Katrina Kaif and Vijay Sethupathi in a still from ‘Merry Christmas’

Katrina Kaif and Vijay Sethupathi in a still from ‘Merry Christmas’
| Photo Credit:
Special Arrangement

Though many of these motifs are written while writing the script, he says, some find their way during the shoot. “The paper swan in this movie, for instance, came mid-way through the shoot. This character has a habit of making origami. So when you do that, you’ll suddenly feel that because we’ve used this habit of this character, it finds its way right until the climax.”

There have been other instances where an object meant only for a special appearance ends up as a major motif, he adds. “In Ek Hasina Thi, for instance, there’s a scene with a rat. We began shooting and I told Ramu (Ram Gopal Varma) that we needed something thrilling because the first 45 minutes, again, had no twists or turns or anything to suggest that it was a thriller. I mentioned the scene from The Godfather Part III in which there’s a couple making love; when they hear a sound, they turn to find two gangsters standing nearby. And when we were brain-storming, Ramu said, ‘What if she goes to get water, she screams and he jumps out of bed with a gun, only to find a rat?’ I started laughing and I realised that it’d genuinely be funny. However, the rat became a motif and it went right up to the climax.”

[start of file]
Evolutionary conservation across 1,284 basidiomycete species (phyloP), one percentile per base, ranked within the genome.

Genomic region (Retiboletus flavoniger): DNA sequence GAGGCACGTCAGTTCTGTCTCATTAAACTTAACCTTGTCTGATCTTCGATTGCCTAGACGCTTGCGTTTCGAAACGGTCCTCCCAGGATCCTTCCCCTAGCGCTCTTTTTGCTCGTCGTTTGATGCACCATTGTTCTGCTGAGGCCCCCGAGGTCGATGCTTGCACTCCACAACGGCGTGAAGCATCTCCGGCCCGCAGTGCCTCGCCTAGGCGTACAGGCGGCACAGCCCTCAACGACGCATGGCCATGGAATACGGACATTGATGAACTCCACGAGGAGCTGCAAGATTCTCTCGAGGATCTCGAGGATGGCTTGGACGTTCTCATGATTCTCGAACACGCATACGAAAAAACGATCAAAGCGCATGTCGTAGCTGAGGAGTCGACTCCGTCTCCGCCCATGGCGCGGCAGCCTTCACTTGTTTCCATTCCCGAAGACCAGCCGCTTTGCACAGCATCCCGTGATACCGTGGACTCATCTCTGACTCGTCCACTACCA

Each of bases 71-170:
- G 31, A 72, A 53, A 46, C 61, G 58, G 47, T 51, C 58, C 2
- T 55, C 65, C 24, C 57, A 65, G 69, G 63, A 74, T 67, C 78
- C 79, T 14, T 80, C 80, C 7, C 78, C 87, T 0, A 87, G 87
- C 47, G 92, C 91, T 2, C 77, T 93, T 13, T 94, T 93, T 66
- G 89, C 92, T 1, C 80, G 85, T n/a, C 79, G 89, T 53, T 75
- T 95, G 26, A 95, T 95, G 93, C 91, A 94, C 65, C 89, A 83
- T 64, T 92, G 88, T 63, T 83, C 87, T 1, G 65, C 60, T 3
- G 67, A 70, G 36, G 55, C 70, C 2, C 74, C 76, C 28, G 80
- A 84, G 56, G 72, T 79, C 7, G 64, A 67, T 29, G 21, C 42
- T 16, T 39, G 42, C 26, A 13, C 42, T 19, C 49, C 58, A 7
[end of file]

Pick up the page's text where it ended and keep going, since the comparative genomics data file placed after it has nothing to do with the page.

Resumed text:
On completing 20 years in the industry and his upcoming film ‘Ikkis’

Next week on January 16, Ek Hasina Thi, which marked his debut, turns 20. And Sriram is content with the way his career has taken shape over these two decades. “I began lucky because Ram Gopal Varma was my producer. That gave me a huge high that time. He was also a great mentor of sorts; he used to even help me in making the films without interfering or hassling me. In these 20 years, I have chosen subjects which I wanted to do and I am not trying to do, ‘Okay, I have done this, now I have to go bigger.’ I do stories that impress me.” In his artistic journey, what does he look forward to next? “To get chances to make films for as long as I can.”

Urmila Matondkar and Saif Ali Khan in a still from ‘Ek Hasina Thi’

Urmila Matondkar and Saif Ali Khan in a still from ‘Ek Hasina Thi’
| Photo Credit:
Prime Video

If he could offer one advice to the Sriram Raghavan of Ek Hasina Thi, he says he’d urge him to be faster and more prolific. “Because everyone asks me why I take so much time in between films.” That’s the only regret he has over how his career has turned out. “It’s not that I was sitting idle but some things took time. And for the first time, even before an earlier film has been released, I have started shooting for my next film Ikkis. Usually, after a release, I’d take weeks just to read, recharge and think of what to do next. This time I had the story and script ready. We have finished one big schedule with Dharmendraji and now we have to get back to the shoot again.”